But generally, if you ask me, “do you want to continue doing this business?” My answer would be “yes” because it is something that has caused others to join. It is something that has raised the bar concerning sports broadcasting in Nigeria. So as I look back, I count the gains more than the pains.
And I thank God for it.
Thank God. Do you plan to celebrate your 20 years?
We are being careful, we are feeling the pulse of society. In a country where so many are below the poverty line, you want to say does it really call to beat drums when you are doing anything? I will soon be 60 and this is one birthday that has confused me a great deal. When I was turning 50, I knew exactly what to do. I gathered friends and family and we were at the Federal Palace Hotel, on Victoria Island, Lagos, a posh 5-star hotel, to beat the drums but here I am 10 years later. You look at the country, you look at so many people you know, people closing their businesses, people unable to guarantee three square meals and you are looking at how to continue to uplift people rather than roll out the drums to celebrate.
If you ask me, we are feeling the pulse of Nigerians. If you are in sports where we meet people who are really down, you will know there is a lot of suffering in the land. And that is what we will guage when we turn 20 on October 1, 2022.
You used to be Larry Echiejile because I have followed you for a while. What informed the name change?
My father was James Izamoje Echiejile. A great guy. A wonderful guy. A man that I will still want to be my father if there is another life. A man I am hoping that what he taught us will never leave us. So when he died on the 9th of December, 1996, my siblings and I decided that the only honour we could give would be, beyond the fanfare of burial, the only way we could give him real honour was to change our surname to Izamoje, which is his middle name and that is how it was done. Everything is legally effected.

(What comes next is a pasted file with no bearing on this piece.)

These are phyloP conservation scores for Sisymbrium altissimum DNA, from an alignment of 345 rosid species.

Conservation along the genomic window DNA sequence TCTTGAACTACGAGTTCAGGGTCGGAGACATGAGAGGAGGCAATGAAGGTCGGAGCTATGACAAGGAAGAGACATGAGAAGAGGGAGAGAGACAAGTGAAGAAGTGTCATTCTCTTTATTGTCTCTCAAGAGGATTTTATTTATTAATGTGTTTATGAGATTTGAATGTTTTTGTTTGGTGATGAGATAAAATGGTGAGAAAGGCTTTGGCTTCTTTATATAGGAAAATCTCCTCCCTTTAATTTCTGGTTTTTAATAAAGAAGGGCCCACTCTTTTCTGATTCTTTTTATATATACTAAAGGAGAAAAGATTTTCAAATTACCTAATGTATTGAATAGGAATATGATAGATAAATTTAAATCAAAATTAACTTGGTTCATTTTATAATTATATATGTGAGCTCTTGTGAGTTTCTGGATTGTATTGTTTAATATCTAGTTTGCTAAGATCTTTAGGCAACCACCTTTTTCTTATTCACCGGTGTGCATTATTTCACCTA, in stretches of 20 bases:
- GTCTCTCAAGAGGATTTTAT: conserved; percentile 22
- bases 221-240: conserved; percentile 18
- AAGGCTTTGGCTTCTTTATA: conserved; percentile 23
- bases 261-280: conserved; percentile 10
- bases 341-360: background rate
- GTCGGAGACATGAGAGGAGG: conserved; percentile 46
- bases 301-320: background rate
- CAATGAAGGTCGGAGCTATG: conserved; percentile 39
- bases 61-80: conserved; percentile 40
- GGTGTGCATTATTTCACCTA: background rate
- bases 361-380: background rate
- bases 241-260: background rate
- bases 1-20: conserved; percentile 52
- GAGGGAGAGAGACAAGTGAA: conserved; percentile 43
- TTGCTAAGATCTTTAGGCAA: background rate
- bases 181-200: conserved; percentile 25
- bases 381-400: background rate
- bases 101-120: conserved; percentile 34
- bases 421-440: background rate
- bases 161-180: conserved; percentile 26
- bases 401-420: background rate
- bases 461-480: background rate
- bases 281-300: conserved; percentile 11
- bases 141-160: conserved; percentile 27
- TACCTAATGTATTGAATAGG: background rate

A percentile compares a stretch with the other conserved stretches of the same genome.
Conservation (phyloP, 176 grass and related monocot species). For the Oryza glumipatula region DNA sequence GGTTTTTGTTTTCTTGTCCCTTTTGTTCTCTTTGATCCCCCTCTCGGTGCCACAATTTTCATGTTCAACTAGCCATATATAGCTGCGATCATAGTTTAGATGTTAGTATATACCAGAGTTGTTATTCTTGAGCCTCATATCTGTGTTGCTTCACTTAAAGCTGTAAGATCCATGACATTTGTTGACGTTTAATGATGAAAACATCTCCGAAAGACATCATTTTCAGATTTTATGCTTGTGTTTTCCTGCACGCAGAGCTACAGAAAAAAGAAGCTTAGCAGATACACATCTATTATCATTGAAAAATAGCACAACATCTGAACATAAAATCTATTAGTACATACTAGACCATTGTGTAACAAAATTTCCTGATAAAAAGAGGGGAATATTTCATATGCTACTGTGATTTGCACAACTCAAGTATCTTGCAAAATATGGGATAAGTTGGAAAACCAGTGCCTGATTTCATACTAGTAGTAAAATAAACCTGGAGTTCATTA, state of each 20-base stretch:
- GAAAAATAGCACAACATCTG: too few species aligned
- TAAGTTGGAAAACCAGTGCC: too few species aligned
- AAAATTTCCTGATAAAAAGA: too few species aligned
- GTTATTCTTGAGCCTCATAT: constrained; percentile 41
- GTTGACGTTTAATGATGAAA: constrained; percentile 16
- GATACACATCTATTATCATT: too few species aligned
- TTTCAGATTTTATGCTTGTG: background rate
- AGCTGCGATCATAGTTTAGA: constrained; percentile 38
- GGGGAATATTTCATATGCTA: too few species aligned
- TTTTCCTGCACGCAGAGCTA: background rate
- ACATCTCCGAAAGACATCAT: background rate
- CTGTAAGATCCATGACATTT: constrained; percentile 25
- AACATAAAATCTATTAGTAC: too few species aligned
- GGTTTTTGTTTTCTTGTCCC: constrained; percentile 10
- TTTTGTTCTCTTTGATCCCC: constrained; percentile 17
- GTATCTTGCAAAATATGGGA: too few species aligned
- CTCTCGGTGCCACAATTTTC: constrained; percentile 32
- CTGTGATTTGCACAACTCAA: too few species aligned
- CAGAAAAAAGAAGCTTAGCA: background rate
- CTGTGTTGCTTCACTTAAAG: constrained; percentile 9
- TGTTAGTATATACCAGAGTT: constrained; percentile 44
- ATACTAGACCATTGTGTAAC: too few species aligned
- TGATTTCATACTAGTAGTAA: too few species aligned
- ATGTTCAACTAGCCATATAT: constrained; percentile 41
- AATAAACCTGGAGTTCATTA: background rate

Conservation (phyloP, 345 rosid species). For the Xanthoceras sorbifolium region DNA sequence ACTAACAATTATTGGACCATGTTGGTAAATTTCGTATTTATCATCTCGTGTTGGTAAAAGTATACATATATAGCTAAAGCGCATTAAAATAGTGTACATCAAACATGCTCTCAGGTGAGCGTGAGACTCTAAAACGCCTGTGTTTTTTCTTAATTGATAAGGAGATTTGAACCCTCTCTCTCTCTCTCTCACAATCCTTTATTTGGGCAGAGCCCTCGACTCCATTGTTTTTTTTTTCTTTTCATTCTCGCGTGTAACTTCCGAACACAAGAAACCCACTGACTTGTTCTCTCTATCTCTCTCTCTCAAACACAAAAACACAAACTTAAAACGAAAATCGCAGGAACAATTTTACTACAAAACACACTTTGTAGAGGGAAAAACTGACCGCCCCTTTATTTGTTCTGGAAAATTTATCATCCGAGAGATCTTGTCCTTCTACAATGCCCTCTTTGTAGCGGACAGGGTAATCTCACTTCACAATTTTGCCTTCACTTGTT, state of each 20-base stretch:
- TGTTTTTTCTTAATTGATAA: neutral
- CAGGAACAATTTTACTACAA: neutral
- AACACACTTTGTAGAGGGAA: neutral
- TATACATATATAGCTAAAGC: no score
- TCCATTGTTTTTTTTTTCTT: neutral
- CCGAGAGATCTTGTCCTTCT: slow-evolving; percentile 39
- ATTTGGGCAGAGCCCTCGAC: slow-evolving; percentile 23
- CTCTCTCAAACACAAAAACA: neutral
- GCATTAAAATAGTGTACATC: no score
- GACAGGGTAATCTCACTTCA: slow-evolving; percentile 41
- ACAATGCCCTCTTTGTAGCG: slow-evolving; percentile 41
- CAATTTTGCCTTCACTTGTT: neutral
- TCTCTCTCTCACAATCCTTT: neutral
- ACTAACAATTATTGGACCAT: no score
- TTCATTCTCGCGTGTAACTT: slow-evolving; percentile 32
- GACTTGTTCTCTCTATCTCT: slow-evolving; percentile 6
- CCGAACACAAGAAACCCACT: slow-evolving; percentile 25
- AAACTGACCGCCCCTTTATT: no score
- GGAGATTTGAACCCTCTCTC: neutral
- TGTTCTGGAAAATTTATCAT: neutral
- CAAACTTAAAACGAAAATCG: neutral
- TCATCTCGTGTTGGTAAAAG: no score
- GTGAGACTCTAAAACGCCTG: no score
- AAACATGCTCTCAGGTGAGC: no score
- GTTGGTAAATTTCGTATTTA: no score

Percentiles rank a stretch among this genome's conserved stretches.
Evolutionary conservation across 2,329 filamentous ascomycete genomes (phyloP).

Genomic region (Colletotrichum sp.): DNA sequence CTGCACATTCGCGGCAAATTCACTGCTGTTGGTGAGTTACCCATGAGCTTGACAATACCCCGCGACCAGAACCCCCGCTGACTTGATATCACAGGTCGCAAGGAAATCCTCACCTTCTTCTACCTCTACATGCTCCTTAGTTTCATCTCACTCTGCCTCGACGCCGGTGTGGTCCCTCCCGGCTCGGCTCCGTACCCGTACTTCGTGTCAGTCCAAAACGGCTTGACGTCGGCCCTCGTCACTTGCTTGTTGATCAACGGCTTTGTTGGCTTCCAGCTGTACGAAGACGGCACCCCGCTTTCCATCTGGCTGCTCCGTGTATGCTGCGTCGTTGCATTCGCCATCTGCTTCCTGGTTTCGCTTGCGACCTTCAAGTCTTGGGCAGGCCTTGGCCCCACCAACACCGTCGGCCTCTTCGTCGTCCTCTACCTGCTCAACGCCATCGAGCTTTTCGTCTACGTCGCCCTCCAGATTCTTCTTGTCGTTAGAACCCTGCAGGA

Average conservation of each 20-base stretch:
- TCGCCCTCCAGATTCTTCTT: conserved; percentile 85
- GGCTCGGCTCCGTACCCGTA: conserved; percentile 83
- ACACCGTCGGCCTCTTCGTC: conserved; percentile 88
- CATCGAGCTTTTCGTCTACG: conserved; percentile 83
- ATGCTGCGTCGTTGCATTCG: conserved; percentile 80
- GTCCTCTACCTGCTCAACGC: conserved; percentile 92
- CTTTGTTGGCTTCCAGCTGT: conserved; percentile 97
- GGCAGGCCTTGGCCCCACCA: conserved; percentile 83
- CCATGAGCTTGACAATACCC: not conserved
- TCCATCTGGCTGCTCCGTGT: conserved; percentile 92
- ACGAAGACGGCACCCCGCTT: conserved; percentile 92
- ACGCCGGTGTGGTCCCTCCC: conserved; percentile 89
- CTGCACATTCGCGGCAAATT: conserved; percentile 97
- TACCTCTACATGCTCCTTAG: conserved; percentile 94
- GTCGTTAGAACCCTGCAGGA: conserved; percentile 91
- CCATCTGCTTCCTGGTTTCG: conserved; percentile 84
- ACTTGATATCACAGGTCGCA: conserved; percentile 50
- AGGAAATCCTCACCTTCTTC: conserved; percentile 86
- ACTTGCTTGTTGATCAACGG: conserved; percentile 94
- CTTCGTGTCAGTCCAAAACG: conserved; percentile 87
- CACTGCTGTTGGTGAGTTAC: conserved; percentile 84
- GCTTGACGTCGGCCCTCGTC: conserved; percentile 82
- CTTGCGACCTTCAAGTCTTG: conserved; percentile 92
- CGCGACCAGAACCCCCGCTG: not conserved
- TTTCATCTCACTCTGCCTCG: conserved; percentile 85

I know you have some days to be 60, but how do you feel at 60?
To me, it is like another day. I keep working. I keep setting standards for myself. There are so many things I still want to achieve. To now rest at 60 is not to continue to give God praise. And so thank God I am not in the civil service where they say once you are 60, you start preparing your retirement notes. My goal is to keep building and to keep handing over some of the things we’ve built and look at other things we can still do.
At 50, I was celebrating my DBA, my Doctorate degree from the Business School, Lausanne, Switzerland. At 50, I accomplished that goal. At 60 and beyond, there are many things I still want to go into. One of them will be to impact today’s youth and continue to show people success strategies. Not that we call ourselves a success or not that I call myself a success. Success is a destination. So to show people why they should not rest on their oars, to tell people those things that we did that paved the way in a little way for us in a tough country like Nigeria.
What are the lessons life has taught you at 60?
Number one, to continue to give greater thanks to God Almighty. To look down and see those that you have passed or where God has got you from. Rather than looking up every time to those things you have not achieved. You see openings in the sky but do you know there are some people already buried? So as you aspire to buy a private jet, which I am, I don’t know tomorrow, if God lands it on my table, why not? There are certain things I don’t do, I do what is real and so to be more grateful to God Almighty. To take life one day at a time, know that at the end of the day, a good name is worth more than billions in the bank. And that is one thing I thank God for concerning my name and my person. Know that you have children who will be judged or perceived based on what you have done.